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A Good Day to Die (1995)

"Before viewing" talks don't have spoilers, but since there's no "After viewing" talk for this one, comments may have spoilers. More»» by Randy Heffner

Is the film worth your time?

In the intricate construction of its plot, A Good Day to Die sets up a number of questions about race and relationship — rich and worthy questions that get well beyond platitudes. By (mostly) avoiding simple stereotypes, the film’s characters, relationships, and scenarios achieve an emotional impact that platitudes would have missed. With racism as a central part of the film’s exploration, A Good Day to Die asks about our own attitudes toward race, yet it asks more than that. Where are we to find our hearts’ richest dreams? How and why do we often substitute cheaper dreams? How do our dreams prevent us from living in the reality of life as it is thrown to us? How can we summon the courage and audacity to live the Beauty we find? To a significant degree, the film’s exploration of these questions gives more power to its exploration of race by distracting our attention from the film’s central exploration, directing us to the power of life in the midst of oppression.

That said, its exploration of race is strong in itself. Though there are typical scenarios and expected actions of interracial oppression, they are portrayed richly from the side of the courage and temerity of the oppressed. The film explores some, though little, of the ways in which people become oppressors, focusing mostly on the visceral effects of oppression. This is understandable — the oppressive acts are reprehensible and should be stopped, even at high cost — but it leaves us to demonize the oppressors rather than seeing them as human — sorely misguided, yet still human and worthy of compassion (and also of justice, appropriately meted out). Such would have made the film’s exploration more complete, but still, what it does give us is very strong.

In addition to the strength of its story, A Good Day to Die’s filmcraft is generally very good: strong acting, good pacing, very good sets and vistas. But, the film is a cut down version of the TV mini-series Children of the Dust, and this is likely the reason for the biggest weakness of the film: The plot starts to simplify a bit toward the end, and some characters’ choices are not fully developed. Still, the strength of the rest makes it easier to look past this and toward the conclusion the film is driving to. Offering grace to the film for taking these few shortcuts, it is very strongly worth the time.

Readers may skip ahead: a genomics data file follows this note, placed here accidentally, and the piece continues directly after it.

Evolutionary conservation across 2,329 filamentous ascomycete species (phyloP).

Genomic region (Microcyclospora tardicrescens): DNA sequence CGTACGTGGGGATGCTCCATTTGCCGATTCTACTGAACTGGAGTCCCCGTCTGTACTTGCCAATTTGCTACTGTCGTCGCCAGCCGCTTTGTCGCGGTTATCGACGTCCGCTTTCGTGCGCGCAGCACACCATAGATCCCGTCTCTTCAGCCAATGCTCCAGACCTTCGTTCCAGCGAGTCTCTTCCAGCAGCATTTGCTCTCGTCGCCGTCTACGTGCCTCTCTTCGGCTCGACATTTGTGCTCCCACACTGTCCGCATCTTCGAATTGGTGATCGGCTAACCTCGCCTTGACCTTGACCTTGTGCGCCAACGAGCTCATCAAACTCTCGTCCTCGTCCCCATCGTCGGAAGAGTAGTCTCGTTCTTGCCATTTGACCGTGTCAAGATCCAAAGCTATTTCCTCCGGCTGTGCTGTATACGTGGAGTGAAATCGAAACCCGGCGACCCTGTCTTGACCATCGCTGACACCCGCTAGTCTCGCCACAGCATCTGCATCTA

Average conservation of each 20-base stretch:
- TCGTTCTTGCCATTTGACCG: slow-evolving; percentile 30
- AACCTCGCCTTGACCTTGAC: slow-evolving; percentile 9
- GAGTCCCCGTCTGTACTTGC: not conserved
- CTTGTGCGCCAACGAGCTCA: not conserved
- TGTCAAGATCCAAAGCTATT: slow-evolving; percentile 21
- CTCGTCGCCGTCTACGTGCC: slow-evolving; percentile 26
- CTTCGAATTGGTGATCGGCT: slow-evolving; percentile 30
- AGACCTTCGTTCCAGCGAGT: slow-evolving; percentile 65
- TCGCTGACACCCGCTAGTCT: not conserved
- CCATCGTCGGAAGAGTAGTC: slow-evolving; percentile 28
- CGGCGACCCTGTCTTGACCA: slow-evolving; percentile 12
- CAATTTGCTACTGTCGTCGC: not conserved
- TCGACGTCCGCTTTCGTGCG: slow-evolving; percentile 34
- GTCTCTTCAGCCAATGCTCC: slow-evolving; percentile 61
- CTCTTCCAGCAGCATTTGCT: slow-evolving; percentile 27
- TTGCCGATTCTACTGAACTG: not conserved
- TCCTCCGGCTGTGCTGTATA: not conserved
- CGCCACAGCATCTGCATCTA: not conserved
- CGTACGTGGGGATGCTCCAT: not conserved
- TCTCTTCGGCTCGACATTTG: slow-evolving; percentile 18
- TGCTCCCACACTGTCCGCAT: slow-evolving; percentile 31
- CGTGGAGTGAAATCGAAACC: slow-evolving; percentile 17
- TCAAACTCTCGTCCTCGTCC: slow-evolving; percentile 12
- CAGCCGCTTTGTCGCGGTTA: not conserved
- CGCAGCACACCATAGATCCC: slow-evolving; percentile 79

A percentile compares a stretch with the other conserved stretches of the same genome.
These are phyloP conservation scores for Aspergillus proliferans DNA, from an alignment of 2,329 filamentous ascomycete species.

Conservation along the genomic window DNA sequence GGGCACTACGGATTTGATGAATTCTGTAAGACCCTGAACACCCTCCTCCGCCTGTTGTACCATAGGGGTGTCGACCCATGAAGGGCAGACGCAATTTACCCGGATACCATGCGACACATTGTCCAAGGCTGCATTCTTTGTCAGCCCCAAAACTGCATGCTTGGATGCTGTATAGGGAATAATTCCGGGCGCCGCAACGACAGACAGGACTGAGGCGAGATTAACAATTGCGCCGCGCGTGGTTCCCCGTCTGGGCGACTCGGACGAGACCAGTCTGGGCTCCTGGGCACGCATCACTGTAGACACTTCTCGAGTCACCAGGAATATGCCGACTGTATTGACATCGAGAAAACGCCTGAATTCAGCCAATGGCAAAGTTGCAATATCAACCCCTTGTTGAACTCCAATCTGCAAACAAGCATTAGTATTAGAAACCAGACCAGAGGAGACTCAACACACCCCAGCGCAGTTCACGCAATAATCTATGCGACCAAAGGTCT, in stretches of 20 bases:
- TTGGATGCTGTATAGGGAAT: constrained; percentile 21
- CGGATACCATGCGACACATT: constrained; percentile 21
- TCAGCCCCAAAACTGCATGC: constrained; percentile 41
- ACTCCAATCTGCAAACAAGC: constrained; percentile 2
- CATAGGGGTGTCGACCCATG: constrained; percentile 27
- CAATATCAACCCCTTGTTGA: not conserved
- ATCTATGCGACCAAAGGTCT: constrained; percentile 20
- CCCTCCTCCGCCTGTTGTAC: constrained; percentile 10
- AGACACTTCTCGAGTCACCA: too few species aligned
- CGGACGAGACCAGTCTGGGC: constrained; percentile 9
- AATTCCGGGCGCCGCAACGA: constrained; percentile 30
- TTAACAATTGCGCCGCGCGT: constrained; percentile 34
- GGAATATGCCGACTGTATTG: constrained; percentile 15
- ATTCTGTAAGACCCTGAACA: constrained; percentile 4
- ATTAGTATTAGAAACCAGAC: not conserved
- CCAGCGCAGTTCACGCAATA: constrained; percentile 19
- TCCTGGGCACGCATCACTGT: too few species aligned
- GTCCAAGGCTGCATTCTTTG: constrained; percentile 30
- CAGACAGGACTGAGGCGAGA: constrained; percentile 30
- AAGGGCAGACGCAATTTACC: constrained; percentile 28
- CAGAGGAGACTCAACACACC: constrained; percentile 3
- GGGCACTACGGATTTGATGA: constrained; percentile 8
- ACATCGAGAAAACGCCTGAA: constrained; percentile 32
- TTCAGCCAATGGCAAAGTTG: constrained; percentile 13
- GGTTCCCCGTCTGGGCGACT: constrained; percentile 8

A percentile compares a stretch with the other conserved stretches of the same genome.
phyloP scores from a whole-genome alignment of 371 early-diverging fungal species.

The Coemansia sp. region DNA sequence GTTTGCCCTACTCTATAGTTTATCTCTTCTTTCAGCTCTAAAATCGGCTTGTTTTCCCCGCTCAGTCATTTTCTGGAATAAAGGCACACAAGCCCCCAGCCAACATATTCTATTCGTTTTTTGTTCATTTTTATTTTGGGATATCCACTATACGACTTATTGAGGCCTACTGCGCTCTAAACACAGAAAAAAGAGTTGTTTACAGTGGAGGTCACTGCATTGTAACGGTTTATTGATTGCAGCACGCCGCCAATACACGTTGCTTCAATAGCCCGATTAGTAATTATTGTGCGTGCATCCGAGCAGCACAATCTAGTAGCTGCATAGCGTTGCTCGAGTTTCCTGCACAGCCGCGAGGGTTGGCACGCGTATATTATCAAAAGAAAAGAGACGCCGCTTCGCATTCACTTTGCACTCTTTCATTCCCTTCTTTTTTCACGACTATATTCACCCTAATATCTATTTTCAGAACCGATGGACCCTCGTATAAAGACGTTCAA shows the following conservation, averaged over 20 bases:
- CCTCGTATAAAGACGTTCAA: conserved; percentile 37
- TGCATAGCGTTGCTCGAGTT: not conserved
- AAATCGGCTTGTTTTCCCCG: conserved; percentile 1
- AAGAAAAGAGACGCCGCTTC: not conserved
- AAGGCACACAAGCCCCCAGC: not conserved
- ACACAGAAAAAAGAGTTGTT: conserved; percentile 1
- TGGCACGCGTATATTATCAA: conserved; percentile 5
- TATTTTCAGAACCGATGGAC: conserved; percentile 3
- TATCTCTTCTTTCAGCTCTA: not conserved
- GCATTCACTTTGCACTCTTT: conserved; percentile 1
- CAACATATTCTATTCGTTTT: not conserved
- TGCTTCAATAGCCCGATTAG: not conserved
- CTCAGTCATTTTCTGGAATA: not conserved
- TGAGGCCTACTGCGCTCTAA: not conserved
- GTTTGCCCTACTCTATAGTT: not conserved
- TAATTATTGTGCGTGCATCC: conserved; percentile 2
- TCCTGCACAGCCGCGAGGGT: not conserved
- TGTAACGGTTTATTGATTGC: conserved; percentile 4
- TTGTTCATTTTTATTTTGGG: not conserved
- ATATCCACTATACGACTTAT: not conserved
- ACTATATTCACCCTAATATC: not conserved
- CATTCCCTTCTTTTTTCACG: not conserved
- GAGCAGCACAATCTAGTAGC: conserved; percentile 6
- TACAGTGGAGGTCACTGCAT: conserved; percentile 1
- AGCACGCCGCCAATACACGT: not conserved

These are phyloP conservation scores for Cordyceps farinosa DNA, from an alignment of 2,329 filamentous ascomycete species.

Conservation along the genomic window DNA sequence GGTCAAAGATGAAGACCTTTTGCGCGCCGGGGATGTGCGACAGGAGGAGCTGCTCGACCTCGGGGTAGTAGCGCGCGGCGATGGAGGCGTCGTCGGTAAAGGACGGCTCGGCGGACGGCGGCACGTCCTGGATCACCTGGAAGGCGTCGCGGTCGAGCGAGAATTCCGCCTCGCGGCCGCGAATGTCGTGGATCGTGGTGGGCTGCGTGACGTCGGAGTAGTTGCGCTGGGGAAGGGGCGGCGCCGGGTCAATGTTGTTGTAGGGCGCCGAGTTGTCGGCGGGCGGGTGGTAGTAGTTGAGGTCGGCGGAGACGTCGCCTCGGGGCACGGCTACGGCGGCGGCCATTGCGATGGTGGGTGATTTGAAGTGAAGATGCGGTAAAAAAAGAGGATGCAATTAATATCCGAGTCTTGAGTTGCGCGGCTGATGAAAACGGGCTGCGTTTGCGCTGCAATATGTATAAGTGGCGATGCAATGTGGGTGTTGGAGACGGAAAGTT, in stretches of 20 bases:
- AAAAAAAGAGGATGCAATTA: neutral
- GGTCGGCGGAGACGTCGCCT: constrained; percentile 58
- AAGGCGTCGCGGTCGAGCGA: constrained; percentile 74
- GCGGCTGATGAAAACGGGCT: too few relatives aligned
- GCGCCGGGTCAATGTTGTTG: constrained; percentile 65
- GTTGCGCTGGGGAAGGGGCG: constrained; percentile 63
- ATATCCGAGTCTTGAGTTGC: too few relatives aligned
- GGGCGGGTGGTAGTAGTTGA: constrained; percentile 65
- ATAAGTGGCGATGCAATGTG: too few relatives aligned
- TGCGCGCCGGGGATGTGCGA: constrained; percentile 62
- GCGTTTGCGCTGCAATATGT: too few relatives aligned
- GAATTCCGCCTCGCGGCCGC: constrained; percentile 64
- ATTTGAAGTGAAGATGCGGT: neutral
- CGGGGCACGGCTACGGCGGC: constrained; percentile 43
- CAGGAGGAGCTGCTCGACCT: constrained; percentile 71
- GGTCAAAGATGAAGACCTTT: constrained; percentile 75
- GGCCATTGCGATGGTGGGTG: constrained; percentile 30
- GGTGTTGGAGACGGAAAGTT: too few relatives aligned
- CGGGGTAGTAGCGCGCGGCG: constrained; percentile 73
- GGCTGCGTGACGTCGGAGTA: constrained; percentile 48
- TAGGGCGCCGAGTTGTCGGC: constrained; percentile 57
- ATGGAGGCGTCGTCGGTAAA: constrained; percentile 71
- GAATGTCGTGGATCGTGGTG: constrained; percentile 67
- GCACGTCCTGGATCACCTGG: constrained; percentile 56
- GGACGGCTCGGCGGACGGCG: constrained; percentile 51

It’s the 19th century American West, and Gypsy Smith is a half Cherokee, half African-American drifter and gunslinger. When the US cavalry needs to talk to the chief of a local native tribe, he helps them only on assurances that it will be a peaceful meeting. It turns out otherwise and, in the fray, Gypsy grabs and runs with the chief’s orphaned son, leaving him to be raised in the care of the region’s Bureau of Indian Affairs (BIA) officer. What follows is an intricate tale of interconnected relationships between white, red, and black, between loyalty and desertion, between appearances and reality, and between dreams and fears. Running time: 120 min (the original TV mini-series was 175 min).

It’s the old west, and guns are part of the scene, both for justice and vengeance. Through power plays, some oppress others in painful ways. There is no nudity, but there are two or three sexually charged scenes. Some language.

  • Director: David Greene
  • Screenplay: Joyce Eliason based on Clancy Carlile’s novel
  • Leads: Sidney Poitier, Joanna Going, Billy Wirth, Michael Moriarty, Hart Bochner, Regina Taylor, James Caviezel
  • Cinematography: Ron Orieux
  • Music: Mark Snow

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